Friday, August 10, 2012

The Suitcase

The short semi-autobiographical novel The Suitcase is the first book I've read by Soviet writer Sergei Dovlatov.  Born in 1941, he lived in Leningrad before flunking out of college and being sent to work as a prison guard in high-security camps.  After his stint in the military he became a journalist, supplementing his income by giving museum tours and attempting to write novels.  These attempts never proved successful within the U.S.S.R., but ultimately led to his emigration to New York.

The Suitcase is a series of vignettes or short stories about the items he brought with him to the West.  Dovlatov comes across the suitcase which sat unremembered in a closet for years and contains essentially all of his prior life's possessions: eight ordinary items.  As he tells where he came by each of these items, he paints a painfully witty portrait of the failings of the socialist U.S.S.R.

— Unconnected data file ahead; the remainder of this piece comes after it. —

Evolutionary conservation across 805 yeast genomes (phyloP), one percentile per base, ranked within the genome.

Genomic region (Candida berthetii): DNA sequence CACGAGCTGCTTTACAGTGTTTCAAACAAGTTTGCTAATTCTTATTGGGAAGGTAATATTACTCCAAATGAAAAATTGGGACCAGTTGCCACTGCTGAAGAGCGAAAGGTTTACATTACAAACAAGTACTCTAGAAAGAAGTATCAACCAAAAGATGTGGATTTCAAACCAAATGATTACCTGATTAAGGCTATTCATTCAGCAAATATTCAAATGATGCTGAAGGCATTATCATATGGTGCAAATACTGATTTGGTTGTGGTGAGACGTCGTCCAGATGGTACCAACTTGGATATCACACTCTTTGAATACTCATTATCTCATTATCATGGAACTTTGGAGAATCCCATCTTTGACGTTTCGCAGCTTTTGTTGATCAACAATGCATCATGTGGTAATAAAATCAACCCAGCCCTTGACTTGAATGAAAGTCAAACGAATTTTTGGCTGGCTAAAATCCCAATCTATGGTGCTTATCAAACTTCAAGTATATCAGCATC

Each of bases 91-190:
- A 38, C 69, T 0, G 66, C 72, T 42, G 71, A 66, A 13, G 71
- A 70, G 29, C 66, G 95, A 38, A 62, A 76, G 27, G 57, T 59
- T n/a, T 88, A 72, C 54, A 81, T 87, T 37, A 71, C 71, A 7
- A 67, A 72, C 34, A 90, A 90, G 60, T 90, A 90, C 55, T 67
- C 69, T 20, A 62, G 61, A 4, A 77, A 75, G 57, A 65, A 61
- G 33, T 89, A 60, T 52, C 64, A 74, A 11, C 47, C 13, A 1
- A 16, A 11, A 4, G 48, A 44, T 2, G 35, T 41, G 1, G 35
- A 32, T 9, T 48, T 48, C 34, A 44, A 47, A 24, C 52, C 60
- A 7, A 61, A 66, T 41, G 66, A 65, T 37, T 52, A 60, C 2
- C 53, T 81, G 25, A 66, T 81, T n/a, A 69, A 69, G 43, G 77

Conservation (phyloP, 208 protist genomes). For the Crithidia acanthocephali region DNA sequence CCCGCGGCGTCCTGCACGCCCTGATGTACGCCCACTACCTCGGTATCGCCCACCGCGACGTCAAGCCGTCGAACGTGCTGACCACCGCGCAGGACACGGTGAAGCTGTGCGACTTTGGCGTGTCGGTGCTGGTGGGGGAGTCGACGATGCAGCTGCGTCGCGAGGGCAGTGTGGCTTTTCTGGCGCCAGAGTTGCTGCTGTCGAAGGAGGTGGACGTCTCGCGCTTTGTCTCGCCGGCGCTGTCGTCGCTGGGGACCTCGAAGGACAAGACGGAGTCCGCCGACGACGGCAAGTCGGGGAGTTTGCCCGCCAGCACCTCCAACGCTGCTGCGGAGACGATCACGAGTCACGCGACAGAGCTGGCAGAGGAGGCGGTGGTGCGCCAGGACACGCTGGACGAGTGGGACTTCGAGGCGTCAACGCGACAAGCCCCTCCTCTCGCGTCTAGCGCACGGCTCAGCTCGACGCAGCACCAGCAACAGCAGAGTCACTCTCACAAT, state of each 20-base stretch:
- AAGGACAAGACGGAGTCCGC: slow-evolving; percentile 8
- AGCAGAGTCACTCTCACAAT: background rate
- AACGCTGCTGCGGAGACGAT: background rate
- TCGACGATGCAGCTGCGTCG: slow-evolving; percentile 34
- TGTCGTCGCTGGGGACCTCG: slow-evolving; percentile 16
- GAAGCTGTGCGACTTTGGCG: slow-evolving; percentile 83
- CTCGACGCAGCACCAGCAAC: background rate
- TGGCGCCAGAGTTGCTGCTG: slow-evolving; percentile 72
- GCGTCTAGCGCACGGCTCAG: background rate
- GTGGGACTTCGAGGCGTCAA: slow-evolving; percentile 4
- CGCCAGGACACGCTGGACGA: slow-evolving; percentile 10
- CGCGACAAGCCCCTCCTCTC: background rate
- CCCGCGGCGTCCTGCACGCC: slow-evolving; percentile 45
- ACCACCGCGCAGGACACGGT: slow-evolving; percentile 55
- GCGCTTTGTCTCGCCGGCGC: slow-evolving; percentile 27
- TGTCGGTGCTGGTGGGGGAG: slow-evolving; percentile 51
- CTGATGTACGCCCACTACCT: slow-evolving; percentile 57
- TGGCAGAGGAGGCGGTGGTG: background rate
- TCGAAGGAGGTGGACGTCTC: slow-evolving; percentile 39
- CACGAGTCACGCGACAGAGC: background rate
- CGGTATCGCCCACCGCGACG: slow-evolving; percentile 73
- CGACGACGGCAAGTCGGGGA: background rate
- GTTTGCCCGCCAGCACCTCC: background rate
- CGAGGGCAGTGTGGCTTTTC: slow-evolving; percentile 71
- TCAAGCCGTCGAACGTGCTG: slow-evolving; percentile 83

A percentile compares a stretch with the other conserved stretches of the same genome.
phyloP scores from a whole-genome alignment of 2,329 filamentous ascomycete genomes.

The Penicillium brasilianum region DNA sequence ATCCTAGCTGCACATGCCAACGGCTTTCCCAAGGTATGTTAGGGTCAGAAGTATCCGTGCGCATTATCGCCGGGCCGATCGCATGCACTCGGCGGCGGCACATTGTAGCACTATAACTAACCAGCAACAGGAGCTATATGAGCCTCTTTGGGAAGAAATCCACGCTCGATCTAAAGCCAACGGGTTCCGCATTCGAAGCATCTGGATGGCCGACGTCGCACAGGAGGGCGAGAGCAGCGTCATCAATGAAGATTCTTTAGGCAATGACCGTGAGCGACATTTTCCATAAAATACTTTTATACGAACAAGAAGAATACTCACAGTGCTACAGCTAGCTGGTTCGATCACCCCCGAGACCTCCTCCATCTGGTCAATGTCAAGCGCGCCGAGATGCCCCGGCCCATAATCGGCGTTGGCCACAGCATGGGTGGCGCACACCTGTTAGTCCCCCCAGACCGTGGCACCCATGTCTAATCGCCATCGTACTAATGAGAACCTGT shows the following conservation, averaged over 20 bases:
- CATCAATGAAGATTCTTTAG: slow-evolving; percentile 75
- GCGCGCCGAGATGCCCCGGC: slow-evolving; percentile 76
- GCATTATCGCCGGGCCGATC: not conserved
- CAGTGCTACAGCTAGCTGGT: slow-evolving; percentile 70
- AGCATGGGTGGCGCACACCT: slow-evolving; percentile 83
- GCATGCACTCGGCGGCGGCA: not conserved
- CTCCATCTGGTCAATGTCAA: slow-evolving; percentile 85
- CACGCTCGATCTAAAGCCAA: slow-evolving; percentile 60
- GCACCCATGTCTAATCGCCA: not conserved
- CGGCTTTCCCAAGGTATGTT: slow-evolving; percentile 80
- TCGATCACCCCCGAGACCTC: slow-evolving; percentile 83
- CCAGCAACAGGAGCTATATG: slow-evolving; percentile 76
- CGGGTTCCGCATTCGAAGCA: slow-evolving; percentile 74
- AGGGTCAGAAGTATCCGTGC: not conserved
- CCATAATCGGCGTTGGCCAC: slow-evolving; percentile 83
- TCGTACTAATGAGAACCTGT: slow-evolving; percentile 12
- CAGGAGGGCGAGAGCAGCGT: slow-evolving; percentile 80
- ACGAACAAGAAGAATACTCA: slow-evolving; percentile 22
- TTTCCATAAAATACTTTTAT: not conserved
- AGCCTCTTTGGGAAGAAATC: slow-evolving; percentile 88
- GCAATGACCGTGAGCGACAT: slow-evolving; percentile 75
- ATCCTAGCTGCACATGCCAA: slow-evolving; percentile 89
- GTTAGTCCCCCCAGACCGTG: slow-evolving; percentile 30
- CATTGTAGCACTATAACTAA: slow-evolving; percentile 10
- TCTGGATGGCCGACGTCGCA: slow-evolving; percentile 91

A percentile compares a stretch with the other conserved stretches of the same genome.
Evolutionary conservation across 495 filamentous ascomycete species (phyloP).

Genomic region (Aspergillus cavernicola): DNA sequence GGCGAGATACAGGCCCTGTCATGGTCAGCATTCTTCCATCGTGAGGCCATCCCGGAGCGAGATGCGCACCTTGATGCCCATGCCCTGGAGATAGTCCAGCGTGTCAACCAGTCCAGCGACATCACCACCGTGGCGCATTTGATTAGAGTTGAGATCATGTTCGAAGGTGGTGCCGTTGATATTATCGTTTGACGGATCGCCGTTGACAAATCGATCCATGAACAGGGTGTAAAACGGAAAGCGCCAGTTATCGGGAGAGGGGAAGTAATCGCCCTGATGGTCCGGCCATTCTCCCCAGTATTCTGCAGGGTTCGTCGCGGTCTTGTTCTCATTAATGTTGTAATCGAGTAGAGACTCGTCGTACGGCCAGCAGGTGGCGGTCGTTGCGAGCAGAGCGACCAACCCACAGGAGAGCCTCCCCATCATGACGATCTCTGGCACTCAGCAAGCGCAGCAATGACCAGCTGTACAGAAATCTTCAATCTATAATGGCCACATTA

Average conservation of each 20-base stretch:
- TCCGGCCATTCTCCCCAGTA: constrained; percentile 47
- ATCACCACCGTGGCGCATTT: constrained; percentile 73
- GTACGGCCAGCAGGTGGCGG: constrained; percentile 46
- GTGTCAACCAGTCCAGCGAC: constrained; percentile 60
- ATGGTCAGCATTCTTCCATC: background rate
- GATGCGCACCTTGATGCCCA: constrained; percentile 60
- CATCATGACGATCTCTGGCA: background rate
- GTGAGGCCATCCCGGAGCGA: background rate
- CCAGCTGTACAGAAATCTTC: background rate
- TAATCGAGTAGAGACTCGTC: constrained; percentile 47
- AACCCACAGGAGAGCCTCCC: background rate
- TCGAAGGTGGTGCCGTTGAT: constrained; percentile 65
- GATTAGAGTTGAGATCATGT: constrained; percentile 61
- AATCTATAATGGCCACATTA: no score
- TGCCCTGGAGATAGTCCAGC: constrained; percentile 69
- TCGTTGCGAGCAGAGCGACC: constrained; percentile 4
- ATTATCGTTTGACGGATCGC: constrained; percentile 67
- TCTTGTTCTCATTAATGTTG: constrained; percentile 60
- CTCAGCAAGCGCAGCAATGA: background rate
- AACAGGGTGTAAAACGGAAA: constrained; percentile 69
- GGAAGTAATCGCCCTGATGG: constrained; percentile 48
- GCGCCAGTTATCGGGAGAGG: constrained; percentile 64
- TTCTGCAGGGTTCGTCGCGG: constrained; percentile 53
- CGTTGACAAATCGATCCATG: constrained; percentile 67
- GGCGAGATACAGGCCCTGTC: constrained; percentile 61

Through the Finnish crepe socks, we see a college student attempting to find a modicum of success in dealing in the black market.  The story of a military officer's belt describes an incident during Dovlatov's time as a prison guard, and of the penalties that result when a fellow guard is found guilty of misconduct.  His bittersweet courtship and marriage to his wife is recounted over a poplin shirt (perhaps the most touching and poignant - certainly the most personal - of the stories in the book).  And so on.

It's very interesting for me to read a book set in a post-Revolution Soviet Union, given the deep enjoyment I've gotten from older Russians.  I enjoyed this, and I think it'll be a book that I reflect on time and again.  I certainly don't rank it with the classics, but I will just as certainly seek out more works by Sergei Dovlatov.

Next up: The far more mainstream Everything is Illuminated by Jonathan Safran Foer.

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